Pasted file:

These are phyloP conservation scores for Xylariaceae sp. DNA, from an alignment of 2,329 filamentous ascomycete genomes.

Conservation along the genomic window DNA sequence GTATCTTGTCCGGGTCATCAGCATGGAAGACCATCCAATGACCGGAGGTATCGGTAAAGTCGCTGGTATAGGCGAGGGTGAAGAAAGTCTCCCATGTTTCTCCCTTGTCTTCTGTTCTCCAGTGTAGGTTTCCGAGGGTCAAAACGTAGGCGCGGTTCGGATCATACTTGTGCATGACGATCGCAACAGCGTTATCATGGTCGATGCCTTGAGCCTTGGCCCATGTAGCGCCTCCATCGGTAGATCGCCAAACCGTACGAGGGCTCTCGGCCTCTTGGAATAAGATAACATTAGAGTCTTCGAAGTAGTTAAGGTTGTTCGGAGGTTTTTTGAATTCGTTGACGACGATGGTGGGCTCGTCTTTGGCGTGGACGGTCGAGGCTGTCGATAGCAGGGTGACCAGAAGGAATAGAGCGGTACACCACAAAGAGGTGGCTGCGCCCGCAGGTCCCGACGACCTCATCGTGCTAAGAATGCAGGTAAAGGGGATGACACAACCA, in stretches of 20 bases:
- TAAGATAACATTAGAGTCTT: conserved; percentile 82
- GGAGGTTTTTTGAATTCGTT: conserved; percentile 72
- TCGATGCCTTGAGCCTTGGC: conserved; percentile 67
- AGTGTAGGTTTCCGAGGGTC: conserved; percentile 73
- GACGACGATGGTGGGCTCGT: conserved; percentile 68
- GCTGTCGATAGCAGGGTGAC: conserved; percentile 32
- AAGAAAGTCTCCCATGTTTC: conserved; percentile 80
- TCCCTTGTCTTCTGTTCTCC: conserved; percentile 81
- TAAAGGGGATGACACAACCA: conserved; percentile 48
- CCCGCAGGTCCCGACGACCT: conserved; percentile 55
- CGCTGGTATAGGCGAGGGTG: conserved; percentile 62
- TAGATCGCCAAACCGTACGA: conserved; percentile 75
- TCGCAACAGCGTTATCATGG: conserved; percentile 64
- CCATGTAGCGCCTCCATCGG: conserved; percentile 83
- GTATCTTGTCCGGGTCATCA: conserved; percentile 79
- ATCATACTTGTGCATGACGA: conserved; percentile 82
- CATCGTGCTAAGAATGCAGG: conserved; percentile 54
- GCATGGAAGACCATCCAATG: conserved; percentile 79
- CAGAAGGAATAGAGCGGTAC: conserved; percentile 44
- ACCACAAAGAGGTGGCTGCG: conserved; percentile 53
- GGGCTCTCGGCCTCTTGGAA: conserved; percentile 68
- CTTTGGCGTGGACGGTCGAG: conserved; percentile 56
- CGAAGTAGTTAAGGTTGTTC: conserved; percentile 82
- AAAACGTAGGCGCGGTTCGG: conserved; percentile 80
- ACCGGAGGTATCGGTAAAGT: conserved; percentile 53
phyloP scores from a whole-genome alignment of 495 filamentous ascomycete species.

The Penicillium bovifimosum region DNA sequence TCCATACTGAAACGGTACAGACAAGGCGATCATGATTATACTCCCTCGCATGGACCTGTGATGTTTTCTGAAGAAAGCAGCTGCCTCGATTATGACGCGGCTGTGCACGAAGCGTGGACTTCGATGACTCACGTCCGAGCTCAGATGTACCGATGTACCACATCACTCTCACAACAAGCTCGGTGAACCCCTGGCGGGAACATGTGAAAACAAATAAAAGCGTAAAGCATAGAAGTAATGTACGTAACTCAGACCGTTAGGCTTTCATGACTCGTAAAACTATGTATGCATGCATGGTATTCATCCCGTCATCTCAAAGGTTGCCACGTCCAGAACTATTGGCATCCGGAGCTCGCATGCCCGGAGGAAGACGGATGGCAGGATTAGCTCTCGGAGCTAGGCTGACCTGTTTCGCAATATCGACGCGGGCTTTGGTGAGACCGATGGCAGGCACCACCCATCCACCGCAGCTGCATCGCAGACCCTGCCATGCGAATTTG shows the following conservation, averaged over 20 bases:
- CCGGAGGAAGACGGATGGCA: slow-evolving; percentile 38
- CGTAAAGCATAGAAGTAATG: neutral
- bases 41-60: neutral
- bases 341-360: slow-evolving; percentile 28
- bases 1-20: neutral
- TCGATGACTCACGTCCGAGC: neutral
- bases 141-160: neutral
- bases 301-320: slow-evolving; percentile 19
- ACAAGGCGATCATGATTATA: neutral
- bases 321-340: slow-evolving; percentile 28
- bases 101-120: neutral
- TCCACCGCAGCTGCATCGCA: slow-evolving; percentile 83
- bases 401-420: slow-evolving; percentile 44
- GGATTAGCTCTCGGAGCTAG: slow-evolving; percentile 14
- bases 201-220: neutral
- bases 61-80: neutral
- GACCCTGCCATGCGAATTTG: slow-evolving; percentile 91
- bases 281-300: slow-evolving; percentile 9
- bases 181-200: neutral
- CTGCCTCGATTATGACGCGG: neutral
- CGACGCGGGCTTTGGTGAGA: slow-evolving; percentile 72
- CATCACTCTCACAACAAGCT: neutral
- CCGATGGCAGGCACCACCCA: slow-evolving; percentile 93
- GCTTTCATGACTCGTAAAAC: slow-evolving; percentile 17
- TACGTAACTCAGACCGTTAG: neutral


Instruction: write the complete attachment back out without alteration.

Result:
These are phyloP conservation scores for Xylariaceae sp. DNA, from an alignment of 2,329 filamentous ascomycete genomes.

Conservation along the genomic window DNA sequence GTATCTTGTCCGGGTCATCAGCATGGAAGACCATCCAATGACCGGAGGTATCGGTAAAGTCGCTGGTATAGGCGAGGGTGAAGAAAGTCTCCCATGTTTCTCCCTTGTCTTCTGTTCTCCAGTGTAGGTTTCCGAGGGTCAAAACGTAGGCGCGGTTCGGATCATACTTGTGCATGACGATCGCAACAGCGTTATCATGGTCGATGCCTTGAGCCTTGGCCCATGTAGCGCCTCCATCGGTAGATCGCCAAACCGTACGAGGGCTCTCGGCCTCTTGGAATAAGATAACATTAGAGTCTTCGAAGTAGTTAAGGTTGTTCGGAGGTTTTTTGAATTCGTTGACGACGATGGTGGGCTCGTCTTTGGCGTGGACGGTCGAGGCTGTCGATAGCAGGGTGACCAGAAGGAATAGAGCGGTACACCACAAAGAGGTGGCTGCGCCCGCAGGTCCCGACGACCTCATCGTGCTAAGAATGCAGGTAAAGGGGATGACACAACCA, in stretches of 20 bases:
- TAAGATAACATTAGAGTCTT: conserved; percentile 82
- GGAGGTTTTTTGAATTCGTT: conserved; percentile 72
- TCGATGCCTTGAGCCTTGGC: conserved; percentile 67
- AGTGTAGGTTTCCGAGGGTC: conserved; percentile 73
- GACGACGATGGTGGGCTCGT: conserved; percentile 68
- GCTGTCGATAGCAGGGTGAC: conserved; percentile 32
- AAGAAAGTCTCCCATGTTTC: conserved; percentile 80
- TCCCTTGTCTTCTGTTCTCC: conserved; percentile 81
- TAAAGGGGATGACACAACCA: conserved; percentile 48
- CCCGCAGGTCCCGACGACCT: conserved; percentile 55
- CGCTGGTATAGGCGAGGGTG: conserved; percentile 62
- TAGATCGCCAAACCGTACGA: conserved; percentile 75
- TCGCAACAGCGTTATCATGG: conserved; percentile 64
- CCATGTAGCGCCTCCATCGG: conserved; percentile 83
- GTATCTTGTCCGGGTCATCA: conserved; percentile 79
- ATCATACTTGTGCATGACGA: conserved; percentile 82
- CATCGTGCTAAGAATGCAGG: conserved; percentile 54
- GCATGGAAGACCATCCAATG: conserved; percentile 79
- CAGAAGGAATAGAGCGGTAC: conserved; percentile 44
- ACCACAAAGAGGTGGCTGCG: conserved; percentile 53
- GGGCTCTCGGCCTCTTGGAA: conserved; percentile 68
- CTTTGGCGTGGACGGTCGAG: conserved; percentile 56
- CGAAGTAGTTAAGGTTGTTC: conserved; percentile 82
- AAAACGTAGGCGCGGTTCGG: conserved; percentile 80
- ACCGGAGGTATCGGTAAAGT: conserved; percentile 53
phyloP scores from a whole-genome alignment of 495 filamentous ascomycete species.

The Penicillium bovifimosum region DNA sequence TCCATACTGAAACGGTACAGACAAGGCGATCATGATTATACTCCCTCGCATGGACCTGTGATGTTTTCTGAAGAAAGCAGCTGCCTCGATTATGACGCGGCTGTGCACGAAGCGTGGACTTCGATGACTCACGTCCGAGCTCAGATGTACCGATGTACCACATCACTCTCACAACAAGCTCGGTGAACCCCTGGCGGGAACATGTGAAAACAAATAAAAGCGTAAAGCATAGAAGTAATGTACGTAACTCAGACCGTTAGGCTTTCATGACTCGTAAAACTATGTATGCATGCATGGTATTCATCCCGTCATCTCAAAGGTTGCCACGTCCAGAACTATTGGCATCCGGAGCTCGCATGCCCGGAGGAAGACGGATGGCAGGATTAGCTCTCGGAGCTAGGCTGACCTGTTTCGCAATATCGACGCGGGCTTTGGTGAGACCGATGGCAGGCACCACCCATCCACCGCAGCTGCATCGCAGACCCTGCCATGCGAATTTG shows the following conservation, averaged over 20 bases:
- CCGGAGGAAGACGGATGGCA: slow-evolving; percentile 38
- CGTAAAGCATAGAAGTAATG: neutral
- bases 41-60: neutral
- bases 341-360: slow-evolving; percentile 28
- bases 1-20: neutral
- TCGATGACTCACGTCCGAGC: neutral
- bases 141-160: neutral
- bases 301-320: slow-evolving; percentile 19
- ACAAGGCGATCATGATTATA: neutral
- bases 321-340: slow-evolving; percentile 28
- bases 101-120: neutral
- TCCACCGCAGCTGCATCGCA: slow-evolving; percentile 83
- bases 401-420: slow-evolving; percentile 44
- GGATTAGCTCTCGGAGCTAG: slow-evolving; percentile 14
- bases 201-220: neutral
- bases 61-80: neutral
- GACCCTGCCATGCGAATTTG: slow-evolving; percentile 91
- bases 281-300: slow-evolving; percentile 9
- bases 181-200: neutral
- CTGCCTCGATTATGACGCGG: neutral
- CGACGCGGGCTTTGGTGAGA: slow-evolving; percentile 72
- CATCACTCTCACAACAAGCT: neutral
- CCGATGGCAGGCACCACCCA: slow-evolving; percentile 93
- GCTTTCATGACTCGTAAAAC: slow-evolving; percentile 17
- TACGTAACTCAGACCGTTAG: neutral